What Happens When an Alcoholic Stops Drinking?


When an alcoholic stops drinking, they experience a period of withdrawal symptoms followed by gradual improvement of sleep patterns, blood pressure, physical energy, and an overall sense of health improvement.

The severity of withdrawal symptoms depends on the duration and method used to reach sobriety. Typically, gradual withdrawal is recommended to minimize the possibility of developing alcohol withdrawal syndrome.

However, some people quit alcohol cold turkey, which may be quicker, but poses several health risks, especially if not supervised by professionals.

This guide provides a timeline of expectations throughout the withdrawal period, along with some insights on the damage caused by alcohol and whether it can be reversed.

Alcohol Withdrawal Timeline

Here are the changes that a person goes through once they stop drinking:

Symptoms of Acute Alcohol Withdrawal (2-72 Hours)

Some of the following withdrawal symptoms will occur, and the severity increases depending on the extent of alcohol abuse and the withdrawal method (gradual or sudden):

  • Rapid heart rate (tachycardia), which is often associated with palpitations
  • Headache
  • Agitation and anxiety
  • Nausea and vomiting
  • Sweating and cold skin
  • Tremors or shakiness (uncommon)
  • Seizures (rare)
  • Delirium tremens (rare)

Mild symptoms, like headache, sweating, and nausea, begin a few hours after a person stops drinking and gradually increase in severity within the following 24 hours.

These symptoms reach their peak 48-72 hours after complete abstinence. That’s when more severe symptoms, like tachycardia and high blood pressure, start to occur.

A few people may experience worsening symptoms. This should be treated as a medical emergency to prevent the development of dangerous conditions, like delirium tremens. In rare cases, and if the severe withdrawal symptoms aren’t treated, they can lead to death.

Short-Term Symptoms of Alcohol Withdrawal (3-14 Days)

For most people, alcohol withdrawal symptoms start to gradually reduce after the 72-hour mark.

At the one-week mark, the person who quit alcohol might notice an improvement in their sleep pattern. However, others who don’t feel an improvement shouldn’t lose hope, as it can take up to a month for the sleep pattern to improve.

If the person is undergoing detox, between the 7-12 day mark is when the detoxification process often stops.

Weight Reduction and Blood Pressure Normalization (2-4 Weeks)

Those who have been drinking for a long time may gain weight because of the excess calories found in alcoholic drinks. After two weeks of stopping alcohol consumption, they’ll likely lose the extra pounds gained because of alcohol.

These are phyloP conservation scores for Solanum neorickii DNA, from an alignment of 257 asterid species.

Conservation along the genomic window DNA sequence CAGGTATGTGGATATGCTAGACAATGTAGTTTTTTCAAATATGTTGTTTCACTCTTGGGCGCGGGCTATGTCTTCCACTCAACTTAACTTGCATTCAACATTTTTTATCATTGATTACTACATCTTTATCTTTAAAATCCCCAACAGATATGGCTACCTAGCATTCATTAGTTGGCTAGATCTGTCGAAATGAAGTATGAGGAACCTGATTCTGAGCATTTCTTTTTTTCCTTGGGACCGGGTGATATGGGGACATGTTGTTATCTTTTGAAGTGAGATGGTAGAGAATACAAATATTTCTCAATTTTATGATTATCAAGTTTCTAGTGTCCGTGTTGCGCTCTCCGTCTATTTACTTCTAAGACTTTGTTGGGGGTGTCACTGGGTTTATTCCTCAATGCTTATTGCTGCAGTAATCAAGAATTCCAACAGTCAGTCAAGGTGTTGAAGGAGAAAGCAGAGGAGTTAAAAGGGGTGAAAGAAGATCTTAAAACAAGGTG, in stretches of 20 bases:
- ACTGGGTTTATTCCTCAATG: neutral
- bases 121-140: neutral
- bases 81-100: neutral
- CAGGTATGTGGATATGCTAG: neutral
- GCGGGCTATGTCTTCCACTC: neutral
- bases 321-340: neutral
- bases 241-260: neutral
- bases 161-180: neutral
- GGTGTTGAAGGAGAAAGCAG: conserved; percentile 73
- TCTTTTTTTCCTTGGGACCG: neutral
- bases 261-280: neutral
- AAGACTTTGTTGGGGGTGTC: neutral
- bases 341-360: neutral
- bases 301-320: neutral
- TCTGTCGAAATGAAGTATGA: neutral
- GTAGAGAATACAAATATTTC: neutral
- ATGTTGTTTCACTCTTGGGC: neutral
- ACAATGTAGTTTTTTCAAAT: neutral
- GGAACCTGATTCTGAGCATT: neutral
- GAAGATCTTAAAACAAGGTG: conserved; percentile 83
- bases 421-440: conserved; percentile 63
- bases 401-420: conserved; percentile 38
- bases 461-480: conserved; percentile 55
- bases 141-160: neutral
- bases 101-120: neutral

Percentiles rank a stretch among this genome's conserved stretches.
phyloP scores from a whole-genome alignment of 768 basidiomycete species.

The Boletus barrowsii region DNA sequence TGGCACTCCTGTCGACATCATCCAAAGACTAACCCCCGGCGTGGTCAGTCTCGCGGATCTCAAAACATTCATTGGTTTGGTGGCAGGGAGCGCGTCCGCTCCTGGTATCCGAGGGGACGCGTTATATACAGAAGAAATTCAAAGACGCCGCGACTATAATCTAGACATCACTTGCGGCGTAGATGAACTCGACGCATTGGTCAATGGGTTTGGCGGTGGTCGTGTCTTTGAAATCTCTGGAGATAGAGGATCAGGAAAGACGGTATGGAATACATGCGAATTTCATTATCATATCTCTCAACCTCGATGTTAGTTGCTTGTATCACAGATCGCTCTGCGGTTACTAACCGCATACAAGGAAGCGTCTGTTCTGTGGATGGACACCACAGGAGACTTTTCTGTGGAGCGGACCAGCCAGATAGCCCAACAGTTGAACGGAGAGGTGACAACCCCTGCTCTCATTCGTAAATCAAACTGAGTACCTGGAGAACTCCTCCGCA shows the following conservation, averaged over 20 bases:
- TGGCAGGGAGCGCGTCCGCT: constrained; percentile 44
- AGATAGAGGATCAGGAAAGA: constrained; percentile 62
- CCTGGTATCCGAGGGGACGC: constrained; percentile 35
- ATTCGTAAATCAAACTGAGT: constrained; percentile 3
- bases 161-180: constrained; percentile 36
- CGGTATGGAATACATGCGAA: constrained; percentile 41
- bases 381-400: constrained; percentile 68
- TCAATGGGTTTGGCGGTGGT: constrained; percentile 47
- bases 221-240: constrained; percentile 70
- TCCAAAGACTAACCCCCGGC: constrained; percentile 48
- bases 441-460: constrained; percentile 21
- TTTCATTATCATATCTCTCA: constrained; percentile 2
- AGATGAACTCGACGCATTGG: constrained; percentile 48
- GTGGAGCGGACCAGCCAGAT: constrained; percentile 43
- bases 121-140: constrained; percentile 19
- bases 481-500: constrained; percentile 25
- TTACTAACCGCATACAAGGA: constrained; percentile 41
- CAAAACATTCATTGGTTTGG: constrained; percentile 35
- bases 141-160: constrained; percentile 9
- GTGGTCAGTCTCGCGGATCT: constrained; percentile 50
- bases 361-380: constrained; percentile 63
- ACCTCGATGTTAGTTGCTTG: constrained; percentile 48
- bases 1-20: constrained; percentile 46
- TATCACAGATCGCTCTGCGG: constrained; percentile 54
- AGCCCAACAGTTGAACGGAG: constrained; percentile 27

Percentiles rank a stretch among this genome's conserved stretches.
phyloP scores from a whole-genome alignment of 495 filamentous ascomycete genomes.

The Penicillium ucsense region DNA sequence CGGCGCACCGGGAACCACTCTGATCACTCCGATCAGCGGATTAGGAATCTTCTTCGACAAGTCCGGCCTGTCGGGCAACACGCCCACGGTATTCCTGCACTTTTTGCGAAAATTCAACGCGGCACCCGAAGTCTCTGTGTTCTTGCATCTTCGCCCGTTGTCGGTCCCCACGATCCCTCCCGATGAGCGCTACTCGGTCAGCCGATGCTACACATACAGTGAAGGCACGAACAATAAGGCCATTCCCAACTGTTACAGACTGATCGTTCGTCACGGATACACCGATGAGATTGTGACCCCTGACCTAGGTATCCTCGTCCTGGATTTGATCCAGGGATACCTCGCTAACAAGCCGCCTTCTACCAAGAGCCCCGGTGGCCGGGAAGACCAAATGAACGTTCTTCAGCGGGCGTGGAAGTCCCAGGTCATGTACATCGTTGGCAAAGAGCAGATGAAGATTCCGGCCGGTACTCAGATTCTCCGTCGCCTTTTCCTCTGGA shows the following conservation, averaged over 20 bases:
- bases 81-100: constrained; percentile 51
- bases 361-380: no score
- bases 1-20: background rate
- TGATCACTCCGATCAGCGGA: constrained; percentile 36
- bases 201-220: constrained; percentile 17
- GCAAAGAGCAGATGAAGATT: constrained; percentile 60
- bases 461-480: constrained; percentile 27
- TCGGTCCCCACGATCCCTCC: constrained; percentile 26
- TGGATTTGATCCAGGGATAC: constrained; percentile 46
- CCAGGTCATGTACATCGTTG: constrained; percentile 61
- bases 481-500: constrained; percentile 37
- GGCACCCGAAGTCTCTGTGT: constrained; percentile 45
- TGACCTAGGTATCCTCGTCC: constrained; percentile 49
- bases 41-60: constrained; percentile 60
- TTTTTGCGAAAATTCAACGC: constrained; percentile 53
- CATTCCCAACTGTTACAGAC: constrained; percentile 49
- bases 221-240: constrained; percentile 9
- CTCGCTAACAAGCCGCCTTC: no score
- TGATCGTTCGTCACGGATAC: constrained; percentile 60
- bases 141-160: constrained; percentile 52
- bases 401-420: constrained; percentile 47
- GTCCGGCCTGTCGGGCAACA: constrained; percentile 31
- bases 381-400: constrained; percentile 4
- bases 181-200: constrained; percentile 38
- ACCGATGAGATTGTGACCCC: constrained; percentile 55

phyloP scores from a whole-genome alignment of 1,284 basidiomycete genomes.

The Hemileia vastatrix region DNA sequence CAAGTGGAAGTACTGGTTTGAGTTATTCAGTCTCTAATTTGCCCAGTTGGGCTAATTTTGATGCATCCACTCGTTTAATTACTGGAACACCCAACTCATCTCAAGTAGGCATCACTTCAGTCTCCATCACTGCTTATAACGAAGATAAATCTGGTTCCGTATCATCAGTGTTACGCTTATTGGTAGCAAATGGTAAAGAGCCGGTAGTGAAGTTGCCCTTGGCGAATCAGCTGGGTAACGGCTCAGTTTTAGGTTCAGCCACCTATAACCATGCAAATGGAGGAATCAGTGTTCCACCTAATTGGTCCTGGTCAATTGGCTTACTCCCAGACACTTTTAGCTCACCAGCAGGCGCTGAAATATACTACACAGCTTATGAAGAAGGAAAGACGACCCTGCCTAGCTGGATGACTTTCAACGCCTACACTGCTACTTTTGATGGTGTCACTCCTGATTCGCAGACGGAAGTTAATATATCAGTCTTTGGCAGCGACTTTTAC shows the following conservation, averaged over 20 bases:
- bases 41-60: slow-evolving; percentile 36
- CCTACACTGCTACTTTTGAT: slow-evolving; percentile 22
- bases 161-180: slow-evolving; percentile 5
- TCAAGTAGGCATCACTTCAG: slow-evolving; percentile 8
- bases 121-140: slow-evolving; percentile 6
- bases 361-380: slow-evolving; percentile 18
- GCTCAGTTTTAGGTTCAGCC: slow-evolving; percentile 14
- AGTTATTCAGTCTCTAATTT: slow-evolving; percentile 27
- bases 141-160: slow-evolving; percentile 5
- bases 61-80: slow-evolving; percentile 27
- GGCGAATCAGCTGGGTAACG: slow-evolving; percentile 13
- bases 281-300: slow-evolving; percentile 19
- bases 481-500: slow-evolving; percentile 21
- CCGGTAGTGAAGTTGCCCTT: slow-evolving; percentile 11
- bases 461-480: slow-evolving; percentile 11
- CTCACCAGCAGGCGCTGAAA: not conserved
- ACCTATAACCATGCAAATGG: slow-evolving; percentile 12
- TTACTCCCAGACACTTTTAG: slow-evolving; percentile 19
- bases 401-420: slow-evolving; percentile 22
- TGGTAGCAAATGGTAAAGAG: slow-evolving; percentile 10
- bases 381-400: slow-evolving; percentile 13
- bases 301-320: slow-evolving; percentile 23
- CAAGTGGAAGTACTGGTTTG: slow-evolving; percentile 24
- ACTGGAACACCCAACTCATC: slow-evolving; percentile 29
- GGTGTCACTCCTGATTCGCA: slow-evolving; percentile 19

By week three, the high blood pressure resulting from heavy drinking should drop to healthier levels.

Skin and Health Improval (1-3 months)

After 30 days of quitting alcohol, the pale, sweaty skin should start to improve and look better and healthier.

The overall energy also improves, and the person becomes able to do more tasks without feeling too exhausted.

Beginning of Long-term Sobriety (Beyond 3 Months)

After three months of sobriety, the person should no longer have significant withdrawal symptoms that may cause relapse.

The mental urge to get back to alcohol might still be there, especially if the person has been drinking for a long time. This facet of substance abuse is psychological, not physical. So, with the right therapeutic tools, it should be possible to overcome.

Quitting Alcohol and Damage Reversal

Alcohol can cause severe damage to the body, raising the question of whether it’s possible to reverse said damage.

The amount of reversible damage depends on the following questions:

  • How often did the person drink?
  • How much alcohol did the person consume per episode, and whether they were often binge drinking?
  • How many times did the person quit alcohol and relapse?
  • How much damage was already done to the body?

Unfortunately, years of alcoholism, extended binge drinking episodes, and multiple relapses can cause extensive, irreversible damage that can’t be mitigated even by achieving complete sobriety. The potential complications of alcohol abuse include:

Brain and Nervous System Damage

Alcohol causes nerve damage, which manifests as impaired memory, reduced cognitive functions, and bad memory. Alcohol can also increase the risk of dementia and Alzheimer’s disease.

Excessive drinking causes direct brain damage and increases the risk of seizures and vision and hearing problems.

In some cases, the extensive nerve damage can lead to Wernicke-Korsakoff syndrome, a collection of symptoms like confusion, loss of body heat, drowsiness, difficulty walking, and various heart issues.

Liver Damage

Alcohol can lead to a plethora of liver diseases. These include alcohol-induced hepatitis, fatty liver diseases, fibrosis, and cirrhosis, which is the final level of liver diseases characterized by scarred liver tissue.